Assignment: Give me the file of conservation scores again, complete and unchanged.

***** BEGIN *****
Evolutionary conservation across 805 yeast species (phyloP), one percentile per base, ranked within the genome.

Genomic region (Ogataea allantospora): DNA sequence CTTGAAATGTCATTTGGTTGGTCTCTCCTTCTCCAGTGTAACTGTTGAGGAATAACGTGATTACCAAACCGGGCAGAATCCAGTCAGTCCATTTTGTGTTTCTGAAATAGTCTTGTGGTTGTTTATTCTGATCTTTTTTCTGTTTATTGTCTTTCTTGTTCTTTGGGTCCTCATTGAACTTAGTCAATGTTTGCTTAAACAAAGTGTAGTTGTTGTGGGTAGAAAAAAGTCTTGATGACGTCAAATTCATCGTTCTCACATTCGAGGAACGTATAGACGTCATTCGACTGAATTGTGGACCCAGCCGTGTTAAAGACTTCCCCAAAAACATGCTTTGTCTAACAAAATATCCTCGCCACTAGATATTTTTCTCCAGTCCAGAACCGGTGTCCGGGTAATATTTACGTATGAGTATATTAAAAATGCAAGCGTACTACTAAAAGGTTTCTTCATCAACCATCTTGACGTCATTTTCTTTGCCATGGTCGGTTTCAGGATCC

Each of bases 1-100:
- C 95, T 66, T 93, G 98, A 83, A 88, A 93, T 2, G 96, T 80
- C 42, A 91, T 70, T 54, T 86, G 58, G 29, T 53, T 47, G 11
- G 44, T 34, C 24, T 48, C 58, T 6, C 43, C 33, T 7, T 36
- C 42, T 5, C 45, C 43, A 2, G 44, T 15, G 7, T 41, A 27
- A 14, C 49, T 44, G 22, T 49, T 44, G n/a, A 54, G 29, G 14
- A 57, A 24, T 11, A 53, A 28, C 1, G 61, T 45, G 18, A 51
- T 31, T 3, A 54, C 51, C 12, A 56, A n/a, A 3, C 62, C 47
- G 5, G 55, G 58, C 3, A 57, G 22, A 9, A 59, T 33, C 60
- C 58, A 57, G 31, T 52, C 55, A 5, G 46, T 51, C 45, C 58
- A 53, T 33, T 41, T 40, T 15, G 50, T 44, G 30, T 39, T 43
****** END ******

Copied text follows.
Evolutionary conservation across 805 yeast species (phyloP), one percentile per base, ranked within the genome.

Genomic region (Ogataea allantospora): DNA sequence CTTGAAATGTCATTTGGTTGGTCTCTCCTTCTCCAGTGTAACTGTTGAGGAATAACGTGATTACCAAACCGGGCAGAATCCAGTCAGTCCATTTTGTGTTTCTGAAATAGTCTTGTGGTTGTTTATTCTGATCTTTTTTCTGTTTATTGTCTTTCTTGTTCTTTGGGTCCTCATTGAACTTAGTCAATGTTTGCTTAAACAAAGTGTAGTTGTTGTGGGTAGAAAAAAGTCTTGATGACGTCAAATTCATCGTTCTCACATTCGAGGAACGTATAGACGTCATTCGACTGAATTGTGGACCCAGCCGTGTTAAAGACTTCCCCAAAAACATGCTTTGTCTAACAAAATATCCTCGCCACTAGATATTTTTCTCCAGTCCAGAACCGGTGTCCGGGTAATATTTACGTATGAGTATATTAAAAATGCAAGCGTACTACTAAAAGGTTTCTTCATCAACCATCTTGACGTCATTTTCTTTGCCATGGTCGGTTTCAGGATCC

Each of bases 1-100:
- C 95, T 66, T 93, G 98, A 83, A 88, A 93, T 2, G 96, T 80
- C 42, A 91, T 70, T 54, T 86, G 58, G 29, T 53, T 47, G 11
- G 44, T 34, C 24, T 48, C 58, T 6, C 43, C 33, T 7, T 36
- C 42, T 5, C 45, C 43, A 2, G 44, T 15, G 7, T 41, A 27
- A 14, C 49, T 44, G 22, T 49, T 44, G n/a, A 54, G 29, G 14
- A 57, A 24, T 11, A 53, A 28, C 1, G 61, T 45, G 18, A 51
- T 31, T 3, A 54, C 51, C 12, A 56, A n/a, A 3, C 62, C 47
- G 5, G 55, G 58, C 3, A 57, G 22, A 9, A 59, T 33, C 60
- C 58, A 57, G 31, T 52, C 55, A 5, G 46, T 51, C 45, C 58
- A 53, T 33, T 41, T 40, T 15, G 50, T 44, G 30, T 39, T 43